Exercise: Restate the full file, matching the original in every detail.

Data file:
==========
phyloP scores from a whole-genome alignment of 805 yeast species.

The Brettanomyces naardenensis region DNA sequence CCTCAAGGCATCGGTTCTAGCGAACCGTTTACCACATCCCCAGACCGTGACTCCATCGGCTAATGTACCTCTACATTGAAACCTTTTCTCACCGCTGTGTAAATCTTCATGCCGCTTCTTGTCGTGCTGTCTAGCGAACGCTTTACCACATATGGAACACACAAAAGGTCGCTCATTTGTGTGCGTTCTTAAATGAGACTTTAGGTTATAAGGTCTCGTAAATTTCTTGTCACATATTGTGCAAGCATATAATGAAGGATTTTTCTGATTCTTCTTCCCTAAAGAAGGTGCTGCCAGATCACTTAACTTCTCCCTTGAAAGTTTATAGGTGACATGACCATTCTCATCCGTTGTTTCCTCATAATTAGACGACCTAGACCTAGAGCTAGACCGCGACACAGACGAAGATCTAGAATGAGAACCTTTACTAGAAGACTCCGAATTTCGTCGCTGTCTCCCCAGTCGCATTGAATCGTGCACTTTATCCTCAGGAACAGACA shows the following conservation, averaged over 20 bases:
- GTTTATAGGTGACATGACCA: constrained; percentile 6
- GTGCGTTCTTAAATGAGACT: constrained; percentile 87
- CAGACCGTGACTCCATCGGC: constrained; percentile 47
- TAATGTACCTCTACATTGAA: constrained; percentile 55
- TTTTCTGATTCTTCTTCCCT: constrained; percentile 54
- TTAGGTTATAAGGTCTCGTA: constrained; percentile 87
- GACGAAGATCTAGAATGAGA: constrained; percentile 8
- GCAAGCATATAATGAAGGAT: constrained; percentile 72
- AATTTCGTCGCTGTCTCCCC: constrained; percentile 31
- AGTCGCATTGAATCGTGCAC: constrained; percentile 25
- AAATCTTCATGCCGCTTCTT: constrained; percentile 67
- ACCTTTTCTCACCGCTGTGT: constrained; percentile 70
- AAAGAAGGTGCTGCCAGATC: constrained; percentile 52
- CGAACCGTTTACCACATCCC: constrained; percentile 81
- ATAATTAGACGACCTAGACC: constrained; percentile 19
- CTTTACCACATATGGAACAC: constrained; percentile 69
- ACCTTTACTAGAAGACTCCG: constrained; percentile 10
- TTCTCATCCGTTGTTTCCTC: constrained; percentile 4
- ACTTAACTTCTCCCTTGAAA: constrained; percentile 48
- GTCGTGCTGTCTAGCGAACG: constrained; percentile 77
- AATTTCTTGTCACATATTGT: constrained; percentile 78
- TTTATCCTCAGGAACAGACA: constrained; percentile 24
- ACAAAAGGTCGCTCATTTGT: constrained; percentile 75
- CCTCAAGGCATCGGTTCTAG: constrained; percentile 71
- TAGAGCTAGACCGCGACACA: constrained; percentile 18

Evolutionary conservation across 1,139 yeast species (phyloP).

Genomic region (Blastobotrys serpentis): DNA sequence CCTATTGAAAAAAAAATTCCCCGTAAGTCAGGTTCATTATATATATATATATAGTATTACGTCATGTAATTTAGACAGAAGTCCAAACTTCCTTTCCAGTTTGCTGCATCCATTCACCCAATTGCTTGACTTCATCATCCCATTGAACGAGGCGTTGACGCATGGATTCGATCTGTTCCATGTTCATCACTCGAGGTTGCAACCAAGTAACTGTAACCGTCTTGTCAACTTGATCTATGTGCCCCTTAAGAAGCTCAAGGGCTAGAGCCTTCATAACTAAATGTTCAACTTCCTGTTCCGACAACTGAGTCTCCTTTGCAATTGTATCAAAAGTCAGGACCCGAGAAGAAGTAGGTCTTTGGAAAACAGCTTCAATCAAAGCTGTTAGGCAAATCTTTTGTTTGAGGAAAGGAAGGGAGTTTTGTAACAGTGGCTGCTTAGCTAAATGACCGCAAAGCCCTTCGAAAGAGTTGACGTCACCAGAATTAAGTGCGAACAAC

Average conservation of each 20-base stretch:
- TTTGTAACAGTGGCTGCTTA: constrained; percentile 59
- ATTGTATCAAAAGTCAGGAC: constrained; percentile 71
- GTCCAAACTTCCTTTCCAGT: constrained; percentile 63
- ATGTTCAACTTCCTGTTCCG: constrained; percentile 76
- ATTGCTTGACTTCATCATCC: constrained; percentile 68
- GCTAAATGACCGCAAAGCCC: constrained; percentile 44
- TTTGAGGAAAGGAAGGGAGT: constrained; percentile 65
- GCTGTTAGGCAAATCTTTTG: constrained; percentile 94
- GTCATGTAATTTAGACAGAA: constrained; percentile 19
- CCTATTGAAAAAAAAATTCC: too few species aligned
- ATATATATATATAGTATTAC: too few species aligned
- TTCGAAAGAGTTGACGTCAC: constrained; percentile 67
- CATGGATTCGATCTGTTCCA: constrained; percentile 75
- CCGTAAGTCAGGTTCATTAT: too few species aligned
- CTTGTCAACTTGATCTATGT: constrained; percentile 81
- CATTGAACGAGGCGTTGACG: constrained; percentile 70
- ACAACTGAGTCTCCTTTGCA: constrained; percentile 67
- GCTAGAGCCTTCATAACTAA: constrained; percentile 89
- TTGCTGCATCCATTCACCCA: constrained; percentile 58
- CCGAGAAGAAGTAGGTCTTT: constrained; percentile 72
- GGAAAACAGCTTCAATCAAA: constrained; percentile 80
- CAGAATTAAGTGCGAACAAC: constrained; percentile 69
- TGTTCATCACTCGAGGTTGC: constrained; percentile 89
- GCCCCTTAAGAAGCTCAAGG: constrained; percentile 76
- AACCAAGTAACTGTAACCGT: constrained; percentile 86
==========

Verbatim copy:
phyloP scores from a whole-genome alignment of 805 yeast species.

The Brettanomyces naardenensis region DNA sequence CCTCAAGGCATCGGTTCTAGCGAACCGTTTACCACATCCCCAGACCGTGACTCCATCGGCTAATGTACCTCTACATTGAAACCTTTTCTCACCGCTGTGTAAATCTTCATGCCGCTTCTTGTCGTGCTGTCTAGCGAACGCTTTACCACATATGGAACACACAAAAGGTCGCTCATTTGTGTGCGTTCTTAAATGAGACTTTAGGTTATAAGGTCTCGTAAATTTCTTGTCACATATTGTGCAAGCATATAATGAAGGATTTTTCTGATTCTTCTTCCCTAAAGAAGGTGCTGCCAGATCACTTAACTTCTCCCTTGAAAGTTTATAGGTGACATGACCATTCTCATCCGTTGTTTCCTCATAATTAGACGACCTAGACCTAGAGCTAGACCGCGACACAGACGAAGATCTAGAATGAGAACCTTTACTAGAAGACTCCGAATTTCGTCGCTGTCTCCCCAGTCGCATTGAATCGTGCACTTTATCCTCAGGAACAGACA shows the following conservation, averaged over 20 bases:
- GTTTATAGGTGACATGACCA: constrained; percentile 6
- GTGCGTTCTTAAATGAGACT: constrained; percentile 87
- CAGACCGTGACTCCATCGGC: constrained; percentile 47
- TAATGTACCTCTACATTGAA: constrained; percentile 55
- TTTTCTGATTCTTCTTCCCT: constrained; percentile 54
- TTAGGTTATAAGGTCTCGTA: constrained; percentile 87
- GACGAAGATCTAGAATGAGA: constrained; percentile 8
- GCAAGCATATAATGAAGGAT: constrained; percentile 72
- AATTTCGTCGCTGTCTCCCC: constrained; percentile 31
- AGTCGCATTGAATCGTGCAC: constrained; percentile 25
- AAATCTTCATGCCGCTTCTT: constrained; percentile 67
- ACCTTTTCTCACCGCTGTGT: constrained; percentile 70
- AAAGAAGGTGCTGCCAGATC: constrained; percentile 52
- CGAACCGTTTACCACATCCC: constrained; percentile 81
- ATAATTAGACGACCTAGACC: constrained; percentile 19
- CTTTACCACATATGGAACAC: constrained; percentile 69
- ACCTTTACTAGAAGACTCCG: constrained; percentile 10
- TTCTCATCCGTTGTTTCCTC: constrained; percentile 4
- ACTTAACTTCTCCCTTGAAA: constrained; percentile 48
- GTCGTGCTGTCTAGCGAACG: constrained; percentile 77
- AATTTCTTGTCACATATTGT: constrained; percentile 78
- TTTATCCTCAGGAACAGACA: constrained; percentile 24
- ACAAAAGGTCGCTCATTTGT: constrained; percentile 75
- CCTCAAGGCATCGGTTCTAG: constrained; percentile 71
- TAGAGCTAGACCGCGACACA: constrained; percentile 18

Evolutionary conservation across 1,139 yeast species (phyloP).

Genomic region (Blastobotrys serpentis): DNA sequence CCTATTGAAAAAAAAATTCCCCGTAAGTCAGGTTCATTATATATATATATATAGTATTACGTCATGTAATTTAGACAGAAGTCCAAACTTCCTTTCCAGTTTGCTGCATCCATTCACCCAATTGCTTGACTTCATCATCCCATTGAACGAGGCGTTGACGCATGGATTCGATCTGTTCCATGTTCATCACTCGAGGTTGCAACCAAGTAACTGTAACCGTCTTGTCAACTTGATCTATGTGCCCCTTAAGAAGCTCAAGGGCTAGAGCCTTCATAACTAAATGTTCAACTTCCTGTTCCGACAACTGAGTCTCCTTTGCAATTGTATCAAAAGTCAGGACCCGAGAAGAAGTAGGTCTTTGGAAAACAGCTTCAATCAAAGCTGTTAGGCAAATCTTTTGTTTGAGGAAAGGAAGGGAGTTTTGTAACAGTGGCTGCTTAGCTAAATGACCGCAAAGCCCTTCGAAAGAGTTGACGTCACCAGAATTAAGTGCGAACAAC

Average conservation of each 20-base stretch:
- TTTGTAACAGTGGCTGCTTA: constrained; percentile 59
- ATTGTATCAAAAGTCAGGAC: constrained; percentile 71
- GTCCAAACTTCCTTTCCAGT: constrained; percentile 63
- ATGTTCAACTTCCTGTTCCG: constrained; percentile 76
- ATTGCTTGACTTCATCATCC: constrained; percentile 68
- GCTAAATGACCGCAAAGCCC: constrained; percentile 44
- TTTGAGGAAAGGAAGGGAGT: constrained; percentile 65
- GCTGTTAGGCAAATCTTTTG: constrained; percentile 94
- GTCATGTAATTTAGACAGAA: constrained; percentile 19
- CCTATTGAAAAAAAAATTCC: too few species aligned
- ATATATATATATAGTATTAC: too few species aligned
- TTCGAAAGAGTTGACGTCAC: constrained; percentile 67
- CATGGATTCGATCTGTTCCA: constrained; percentile 75
- CCGTAAGTCAGGTTCATTAT: too few species aligned
- CTTGTCAACTTGATCTATGT: constrained; percentile 81
- CATTGAACGAGGCGTTGACG: constrained; percentile 70
- ACAACTGAGTCTCCTTTGCA: constrained; percentile 67
- GCTAGAGCCTTCATAACTAA: constrained; percentile 89
- TTGCTGCATCCATTCACCCA: constrained; percentile 58
- CCGAGAAGAAGTAGGTCTTT: constrained; percentile 72
- GGAAAACAGCTTCAATCAAA: constrained; percentile 80
- CAGAATTAAGTGCGAACAAC: constrained; percentile 69
- TGTTCATCACTCGAGGTTGC: constrained; percentile 89
- GCCCCTTAAGAAGCTCAAGG: constrained; percentile 76
- AACCAAGTAACTGTAACCGT: constrained; percentile 86